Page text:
After familiarizing ourselves with the rules—chief of which is to observe silence—we entered the Mandir itself. Once within the marble structure I felt a splendid feeling of peace and tranquility. Indeed, rarely have I had such a feeling of the presence of the sacred as I had within this Indian holy place. The aroma of a fragrant and pleasing incense was apparent, but I could not locate its source. The sense of contentment was almost incongruous with the onslaught of images in the marble. Immediately one is overwhelmed by the vastness of the carvings. My eyes could not possibly take in the multitude of artwork; nevertheless, the sense of well-being overcame the sensory overload. In the presence of so much beauty, one is forced into stillness. I imagined the power this loveliness had was from the love of the men who had created it.
Since the multitude of carvings was too grand to properly experience, I decided that I’d just slowly stroll through the arches and under the beautiful domes and pick out one or two images to contemplate. The Mandir’s essence forces one into a slow, meditative mode. I had not come to people-watch, but I couldn’t help but observe the behavior of other visitors. Some seemed to approach the experience as tourists. Some were trying vainly to hush noisy children. Most, however, appeared to be religious pilgrims. A splendid lotus pattern dominated the marble floor of the temple directly below the central dome. Worshipers sat around the perimeter of the circle, legs crossed or kneeling, meditating or praying.
I made a tour of the various shrines and paintings which surrounded the room. Before some of the shrines were white collection boxes, oversized versions of the ones one might see on the candle rack of a Catholic church. Some pilgrims dropped in donations. A bouquet of flowers was offered on one of these boxes. Some people bowed reverently before the images in the shrines. Some stood in prayer, gently patting the palms of their hands together in devotion.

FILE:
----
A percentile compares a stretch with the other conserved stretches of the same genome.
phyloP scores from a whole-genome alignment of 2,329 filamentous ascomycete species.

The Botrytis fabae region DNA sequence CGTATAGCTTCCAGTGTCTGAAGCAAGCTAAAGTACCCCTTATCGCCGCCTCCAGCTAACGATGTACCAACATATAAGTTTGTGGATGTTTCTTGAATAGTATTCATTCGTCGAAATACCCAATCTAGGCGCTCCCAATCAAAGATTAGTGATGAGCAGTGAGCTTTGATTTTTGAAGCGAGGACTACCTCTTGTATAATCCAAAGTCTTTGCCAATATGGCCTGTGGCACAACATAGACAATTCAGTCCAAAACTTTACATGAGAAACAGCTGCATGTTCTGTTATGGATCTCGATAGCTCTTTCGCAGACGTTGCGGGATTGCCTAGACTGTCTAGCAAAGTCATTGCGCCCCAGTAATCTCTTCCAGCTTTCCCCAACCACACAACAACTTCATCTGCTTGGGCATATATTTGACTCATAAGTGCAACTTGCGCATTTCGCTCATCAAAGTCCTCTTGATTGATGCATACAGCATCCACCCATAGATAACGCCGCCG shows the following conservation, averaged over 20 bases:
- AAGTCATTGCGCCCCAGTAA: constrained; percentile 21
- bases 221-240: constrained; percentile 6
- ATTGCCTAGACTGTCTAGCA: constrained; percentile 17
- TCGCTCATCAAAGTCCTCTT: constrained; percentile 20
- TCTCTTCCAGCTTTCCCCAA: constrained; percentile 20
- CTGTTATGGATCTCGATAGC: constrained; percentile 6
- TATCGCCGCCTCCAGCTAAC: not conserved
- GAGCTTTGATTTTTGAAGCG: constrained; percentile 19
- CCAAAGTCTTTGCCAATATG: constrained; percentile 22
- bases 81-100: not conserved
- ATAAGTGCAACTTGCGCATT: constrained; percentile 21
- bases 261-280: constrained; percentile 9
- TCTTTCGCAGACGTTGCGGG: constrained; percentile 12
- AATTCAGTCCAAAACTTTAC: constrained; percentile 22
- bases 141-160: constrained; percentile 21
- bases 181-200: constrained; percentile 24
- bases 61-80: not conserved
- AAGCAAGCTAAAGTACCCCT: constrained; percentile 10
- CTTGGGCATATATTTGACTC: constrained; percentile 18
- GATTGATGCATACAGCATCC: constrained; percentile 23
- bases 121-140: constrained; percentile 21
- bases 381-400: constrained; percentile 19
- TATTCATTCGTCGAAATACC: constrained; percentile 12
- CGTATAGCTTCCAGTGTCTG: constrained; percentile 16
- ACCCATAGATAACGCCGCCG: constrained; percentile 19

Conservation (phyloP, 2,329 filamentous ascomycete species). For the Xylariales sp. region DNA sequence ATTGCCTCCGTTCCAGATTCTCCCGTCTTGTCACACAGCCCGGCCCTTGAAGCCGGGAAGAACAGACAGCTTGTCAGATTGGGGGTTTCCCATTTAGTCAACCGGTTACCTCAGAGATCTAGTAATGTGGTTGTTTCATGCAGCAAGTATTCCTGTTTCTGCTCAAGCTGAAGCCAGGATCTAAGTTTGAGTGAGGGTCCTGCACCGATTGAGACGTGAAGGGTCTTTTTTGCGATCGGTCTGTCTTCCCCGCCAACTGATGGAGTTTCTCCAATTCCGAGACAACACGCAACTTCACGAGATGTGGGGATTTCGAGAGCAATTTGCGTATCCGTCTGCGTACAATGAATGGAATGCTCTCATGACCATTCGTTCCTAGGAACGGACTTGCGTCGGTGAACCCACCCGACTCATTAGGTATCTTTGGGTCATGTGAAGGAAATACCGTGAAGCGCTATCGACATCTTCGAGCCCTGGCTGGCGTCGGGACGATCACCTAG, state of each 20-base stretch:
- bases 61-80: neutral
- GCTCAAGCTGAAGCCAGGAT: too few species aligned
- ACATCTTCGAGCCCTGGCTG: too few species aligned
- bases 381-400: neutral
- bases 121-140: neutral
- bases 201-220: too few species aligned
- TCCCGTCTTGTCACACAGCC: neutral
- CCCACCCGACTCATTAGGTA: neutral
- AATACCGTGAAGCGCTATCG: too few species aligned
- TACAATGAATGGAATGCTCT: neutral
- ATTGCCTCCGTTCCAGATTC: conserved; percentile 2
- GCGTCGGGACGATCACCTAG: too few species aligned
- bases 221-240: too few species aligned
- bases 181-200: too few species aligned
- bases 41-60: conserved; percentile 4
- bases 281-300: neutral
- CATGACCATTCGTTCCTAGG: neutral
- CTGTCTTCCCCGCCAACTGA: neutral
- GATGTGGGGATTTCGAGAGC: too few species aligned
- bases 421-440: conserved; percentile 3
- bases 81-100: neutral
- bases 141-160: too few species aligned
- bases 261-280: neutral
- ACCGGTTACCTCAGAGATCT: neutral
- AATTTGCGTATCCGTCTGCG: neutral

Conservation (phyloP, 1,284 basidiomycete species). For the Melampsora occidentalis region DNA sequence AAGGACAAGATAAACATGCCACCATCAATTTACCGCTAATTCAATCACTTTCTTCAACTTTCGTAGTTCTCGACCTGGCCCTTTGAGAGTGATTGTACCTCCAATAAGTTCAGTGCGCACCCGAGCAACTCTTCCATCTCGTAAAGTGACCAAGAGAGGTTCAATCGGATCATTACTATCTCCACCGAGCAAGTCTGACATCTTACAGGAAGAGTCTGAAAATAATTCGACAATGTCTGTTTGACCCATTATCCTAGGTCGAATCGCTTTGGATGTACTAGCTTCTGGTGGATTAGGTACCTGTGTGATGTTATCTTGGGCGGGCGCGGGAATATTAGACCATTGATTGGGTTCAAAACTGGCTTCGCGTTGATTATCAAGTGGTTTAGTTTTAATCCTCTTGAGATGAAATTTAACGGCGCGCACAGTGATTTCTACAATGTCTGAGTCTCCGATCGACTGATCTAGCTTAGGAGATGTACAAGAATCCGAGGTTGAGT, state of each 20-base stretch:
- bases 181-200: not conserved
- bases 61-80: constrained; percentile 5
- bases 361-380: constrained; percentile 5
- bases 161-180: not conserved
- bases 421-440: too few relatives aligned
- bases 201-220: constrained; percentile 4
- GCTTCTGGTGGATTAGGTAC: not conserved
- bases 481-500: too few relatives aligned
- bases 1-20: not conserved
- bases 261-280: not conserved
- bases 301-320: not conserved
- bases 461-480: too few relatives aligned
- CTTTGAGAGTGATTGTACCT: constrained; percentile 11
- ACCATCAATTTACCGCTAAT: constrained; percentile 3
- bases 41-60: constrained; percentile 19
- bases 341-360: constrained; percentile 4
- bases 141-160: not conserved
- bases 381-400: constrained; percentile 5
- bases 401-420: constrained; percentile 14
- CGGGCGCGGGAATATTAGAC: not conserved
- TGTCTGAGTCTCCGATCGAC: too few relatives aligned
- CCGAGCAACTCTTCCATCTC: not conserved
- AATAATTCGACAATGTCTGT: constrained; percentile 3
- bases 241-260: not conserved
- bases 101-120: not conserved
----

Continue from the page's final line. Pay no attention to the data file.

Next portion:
The colorful paintings depicting scenes of deities from the sacred texts of this culture had a curious effect on me. I loved the brilliant colors and the attention to detail, although the style of painting reminded me a bit of comic book art. It struck me that the gods represented in these artworks all appeared to be smiling. There was a sense of joy in these devotional works which I rarely—if ever—notice in Byzantine, medieval, or renaissance Christian art. I realized that the experience of being within the Mandir could be summed up for me in one word—happiness.
Before leaving the Mandir I took a moment to stand on the periphery of the lotus and admire the beautiful domed ceiling above it. Since I’d not been to church that morning, I figured this was as good a place as any to say a few prayers of my own.
Back in the vestibule I was reunited with my wife and daughter (and my shoes). We agreed that this had been a moving experience, and we were glad we had shared it. The British-mannered docent thanked us and reminded us that we were welcome to return at a less crowded time and he would give us a personal tour.
I truly value this time within the holy walls of a culture which seemed, on the surface, to be so different from my own. I felt it was a religious experience. There is, after all, only one God, and God may speak with many voices. I reflect that beautiful shrines, chanting, holy silence, floral offerings, and burning incense are not unheard of within my own faith. But, I am more than content to be a confessing, Trinitarian Christian in the Lutheran tradition, and have no desire to change my religious ways. I do lament, however, that the respect the visitors had shown for the Mandir is sadly lacking in my own congregation. I would that my flock would be a bit more considerate of the sacredness of our worship space.
Perhaps we should remove our shoes before we enter?
If you're interested in the Mandir, link to its website by clicking here.